General Question

Aethelflaed's avatar

Can wildfires in my state cause my carbon monoxide alarm to go off?

Asked by Aethelflaed (13702 points ) June 28th, 2012

I have some kind of beeping thing going off in my house at uneven intervals. I think?? it might be a carbon monoxide alarm my landlord has hidden from me. (But where!?!!?)

In other news, my state has several wildfires raging at the moment, including a little less than an hour from my home. The beeping seemed to get worse last night when I had the window open, though I can’t be sure. Is there any chance this is a carbon monoxide alarm that is going off because of the wildfires?

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13 Answers

ETpro's avatar

I am sure they could depending on how close they are, the prevailing winds, and atmospheric conditions. Track down the source of the beeping, though. More likely, if it’s intermittent, it is a smoke or CO detector warning you the battery is low.

Tropical_Willie's avatar

Most CO alarms don’t just beep. The have an audio alarm that tells you to “get out of the building” and into fresh air. Beeping only may mean you need a battery——Call the landlord and tell him/her to come over and replace the battery.
Then tell him/her you need to call the fire department if they don’t come over immediately. For real!

lynzeut's avatar

Just from personal experience, I would say no. I would have to agree with ETpro. You most likely have a low battery in a smoke detector or a carbon monoxide detector. Most fire alarms and Carbon Monoxide detector have a continuous beep rather than an intermittent one if they are going off. Also I had a wild fire burning on the hill behind my house, and had no problem with the Carbon Monoxide detector. Defiantly contact your landlord though!

P.S. Are you in Colorado or Utah? Those poor states are being burned up :(

Response moderated (Off-Topic)
Response moderated (Off-Topic)
Aethelflaed's avatar

Ok, cool, thanks everyone. I’ll let him know. (I just hope that he knows where this damned alarm is hidding – I’m starting to wonder if it’s somehow behind a wall or in a vent or something).

Response moderated (Off-Topic)
Garebo's avatar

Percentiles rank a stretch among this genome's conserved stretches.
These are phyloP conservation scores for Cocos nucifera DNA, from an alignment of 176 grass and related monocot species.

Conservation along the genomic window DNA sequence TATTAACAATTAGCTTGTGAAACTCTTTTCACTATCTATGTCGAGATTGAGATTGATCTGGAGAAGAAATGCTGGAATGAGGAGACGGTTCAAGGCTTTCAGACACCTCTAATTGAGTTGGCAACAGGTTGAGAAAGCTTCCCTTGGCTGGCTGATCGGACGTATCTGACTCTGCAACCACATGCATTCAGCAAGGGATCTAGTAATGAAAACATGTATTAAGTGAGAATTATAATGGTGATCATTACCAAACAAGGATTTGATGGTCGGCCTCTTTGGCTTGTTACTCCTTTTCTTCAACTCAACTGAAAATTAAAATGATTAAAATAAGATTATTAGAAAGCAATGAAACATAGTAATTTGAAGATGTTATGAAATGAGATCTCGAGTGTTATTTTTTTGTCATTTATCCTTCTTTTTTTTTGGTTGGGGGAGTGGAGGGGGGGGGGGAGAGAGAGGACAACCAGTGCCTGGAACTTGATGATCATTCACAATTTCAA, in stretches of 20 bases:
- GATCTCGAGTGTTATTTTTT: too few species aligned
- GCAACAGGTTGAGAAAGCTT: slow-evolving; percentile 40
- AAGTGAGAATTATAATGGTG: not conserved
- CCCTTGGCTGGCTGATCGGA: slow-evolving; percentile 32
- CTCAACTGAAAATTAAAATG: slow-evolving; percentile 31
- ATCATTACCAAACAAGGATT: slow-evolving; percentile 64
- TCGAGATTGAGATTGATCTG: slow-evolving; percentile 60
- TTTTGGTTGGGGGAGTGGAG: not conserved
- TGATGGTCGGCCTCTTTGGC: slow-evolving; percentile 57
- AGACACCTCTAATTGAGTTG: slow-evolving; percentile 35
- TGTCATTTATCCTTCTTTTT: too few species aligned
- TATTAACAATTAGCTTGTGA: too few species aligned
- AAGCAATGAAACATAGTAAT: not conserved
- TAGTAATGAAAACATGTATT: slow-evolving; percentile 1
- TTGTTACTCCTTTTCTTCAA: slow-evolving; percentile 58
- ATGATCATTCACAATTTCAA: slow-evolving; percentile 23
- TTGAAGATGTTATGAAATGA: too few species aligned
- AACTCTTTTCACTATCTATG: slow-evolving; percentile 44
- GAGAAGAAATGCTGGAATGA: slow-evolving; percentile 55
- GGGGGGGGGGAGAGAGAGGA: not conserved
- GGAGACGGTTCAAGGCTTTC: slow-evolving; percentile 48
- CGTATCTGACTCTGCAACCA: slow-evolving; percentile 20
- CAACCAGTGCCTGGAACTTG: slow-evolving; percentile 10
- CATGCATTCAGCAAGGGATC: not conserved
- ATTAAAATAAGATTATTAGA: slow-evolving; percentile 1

I agree with the first comment, yes, certain pines under extreme heat will produce CO like anything oxidizing under extreme heat in combination with other gases.
Weird, how coincidental thing seem to pop up under times of panic or concern.
I just don’t believe in coincidence, though; so I would be watching the wind direction and forecast before checking on my home owners, then the nearest safe motel.

Response moderated (Off-Topic)
JLeslie's avatar

I think you have a low battery in a smoke alarm, monoxide detector, or alarm system. If you were in danger it would not be a beep at intervals most likely it would be a loud constant alarm.

Response moderated (Unhelpful)
gambitking's avatar

Haven’t seen this much moderation on here in a while, very interesting.

Anywho… Yes I’m in Colorado too, (as you must know hence previous correspondence with all my moving questions – thanks again btw). These wildfires are extreme to say the least, so having those tools in the home is super important. I think it’s doubtful that the landlord would have “hidden” it from you, and most will make it a point to ensure you know where they are, last testing date and what they sound like…. it’s odd especially if you’re just now hearing the beeping. I agree that it’s likely a fading battery. Follow the sound regardless and uncover it if you can. Contacting the landlord should be the next step.

If all else fails, you could contact a non-emergency number at the FD, and check this resource for help: http://www.cpsc.gov/cpscpub/pubs/466.html (Also call their hotline for advice). Regardless of the situation, definitely get to the bottom of it, CO is deadly and nothing to play around with. Better safe than sorry.

Stay safe during this troubling fire weather.

Tropical_Willie's avatar

I had elderly aunt that bought a four detectors and had one of my cousins install them, only put up 3. So one was put in the towel closet and yes couple years later . . . BEEP . . . BEEP.

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